Supernova explosion with dense results

Supernova explosion with dense results

Artist’s impression of the supernova in astronomers’ sights. © ESO/L. Calcada

A look at the formation of a super-compact celestial body: Astronomers have observed a supernova explosion in a binary star system in which one partner transformed into a neutron star or a black hole. This is the first direct evidence that these special celestial bodies can emerge from a supernova, say the scientists.

Astronomical bangs accompanied by dazzling light: Type 2 supernova explosions occur when a massive star has used up its supply of fuel and collapses under its own weight. This releases enormous amounts of energy, which are discharged with gigantic force. Astronomers assume that after this form of supernova explosion, an extremely compact remnant is created from the star: If it was particularly massive, it turns into a black hole – an object with such a strong gravitational effect that not even light can escape . With a slightly lower initial mass, however, a neutron star is formed – also an extremely dense celestial body.

Astronomical observations have already proven the formation of these super-compact objects after supernova explosions. However, the focus was on the remnants in a later phase – the process itself has not yet been observed in real time. “In our work we are now making such a direct connection,” says Ping Chen from the Weizmann Institute of Science in Rehovot. He is the first author of the publication in Nature magazine – one of two studies reporting the discovery. Both are based on the discovery of an amateur astronomer: In May 2022, Berto Monard recognized the glow of a supernova in the galaxy NGC 157, 75 million light-years away. Two teams of astronomers then set their sights on this stellar explosion, designated SN 2022jli.

“Flickering” after the supernova

The astronomers independently discovered a peculiarity that led to the two publications. After the explosion, the brightness of most supernovae usually decreases steadily – there is a uniform decrease in the light curve. But that wasn’t the case with SN 2022jli: although the overall brightness faded, SN 2022jli flickered slightly about every twelve days. “In the data we see a repeating sequence of brightening and dimming,” says Thomas Moore from Queen’s University, Belfast – lead author of the second study, published in the Astrophysical Journal. “This is the first time that repeated periodic oscillations over many cycles have been detected in the light curve of a supernova,” the study says.

Both teams of astronomers came to the same explanation for this phenomenon: they believe that the presence of more than one star in the SN 2022jli system caused the effect. In other words: the supernova took place in a binary star system. The special thing was that the companion star survived the explosion of its partner. Apparently the remnant of the supernova and the companion star continue to orbit each other, the astronomers explain. The authors of the Nature publication were also able to provide more detailed information based on data from a number of measuring instruments, including the X-Shooter at the Very Large Telescope (VLT) of the European Southern Observatory (ESO) in Chile.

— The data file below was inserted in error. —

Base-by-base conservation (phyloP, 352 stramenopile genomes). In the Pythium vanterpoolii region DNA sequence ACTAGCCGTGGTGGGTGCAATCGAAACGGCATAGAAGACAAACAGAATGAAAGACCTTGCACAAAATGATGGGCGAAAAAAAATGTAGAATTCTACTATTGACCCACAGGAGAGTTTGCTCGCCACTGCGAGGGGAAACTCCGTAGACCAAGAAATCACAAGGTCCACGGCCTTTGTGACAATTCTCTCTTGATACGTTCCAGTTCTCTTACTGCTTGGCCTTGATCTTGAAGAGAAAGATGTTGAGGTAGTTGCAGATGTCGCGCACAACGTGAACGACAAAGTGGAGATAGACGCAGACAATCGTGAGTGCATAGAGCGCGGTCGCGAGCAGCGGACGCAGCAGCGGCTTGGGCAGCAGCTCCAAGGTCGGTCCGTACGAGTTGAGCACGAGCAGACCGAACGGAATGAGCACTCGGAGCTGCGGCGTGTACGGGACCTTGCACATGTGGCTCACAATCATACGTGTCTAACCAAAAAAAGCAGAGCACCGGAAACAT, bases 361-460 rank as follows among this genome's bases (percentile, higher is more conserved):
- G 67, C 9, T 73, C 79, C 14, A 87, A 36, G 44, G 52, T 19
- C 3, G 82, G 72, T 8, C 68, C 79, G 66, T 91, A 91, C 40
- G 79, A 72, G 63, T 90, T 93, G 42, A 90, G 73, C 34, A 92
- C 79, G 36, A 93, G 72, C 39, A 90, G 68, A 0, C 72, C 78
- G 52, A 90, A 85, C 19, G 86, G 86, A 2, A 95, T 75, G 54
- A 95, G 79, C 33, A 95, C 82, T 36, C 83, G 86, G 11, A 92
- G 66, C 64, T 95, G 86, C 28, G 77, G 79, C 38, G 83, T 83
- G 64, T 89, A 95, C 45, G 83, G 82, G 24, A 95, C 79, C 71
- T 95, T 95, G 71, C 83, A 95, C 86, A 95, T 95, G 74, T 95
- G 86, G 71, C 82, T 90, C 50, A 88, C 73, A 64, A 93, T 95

A neutron star or black hole makes itself felt

In the data, the researchers found evidence of periodic movements of hydrogen gas and bursts of gamma rays in the system. They can be explained by development processes after the supernova: According to this, the hydrogen-rich atmosphere of the companion star expanded as it interacted with the material that was ejected during the explosion. Through this “bubble,” the compact remnant of the exploded partner then made itself felt: Whenever it raced through the atmosphere of the companion star in its orbit, it pulled gas towards itself and thereby formed a hot, bright disk of matter around itself. This periodic effect then became noticeable in the observations as a regular fluctuation in brightness, the astronomers explain.

The compact object that grabs the matter from the bloated atmosphere of the companion star cannot be seen directly. But based on its effect, the researchers conclude that it must be an invisible neutron star or a black hole. For the first time, a direct connection has now been shown between the explosive death of a massive star and the formation of the most compact objects in the universe.

The exciting system should now remain the focus of astronomy. It is possible that even more precise information about the nature of the compact object or the further development of the binary star system can be identified. Among other things, the astronomers are hoping for the increased view that could be made possible by ESO’s Extremely Large Telescope, which is currently under construction and is scheduled to be put into operation before the end of this decade.

Source: ESO, specialist article: Nature doi: 10.1038/s41586-023-06787-x
The Astrophysical Journal Letters, doi: 10.3847/2041-8213/acfc25

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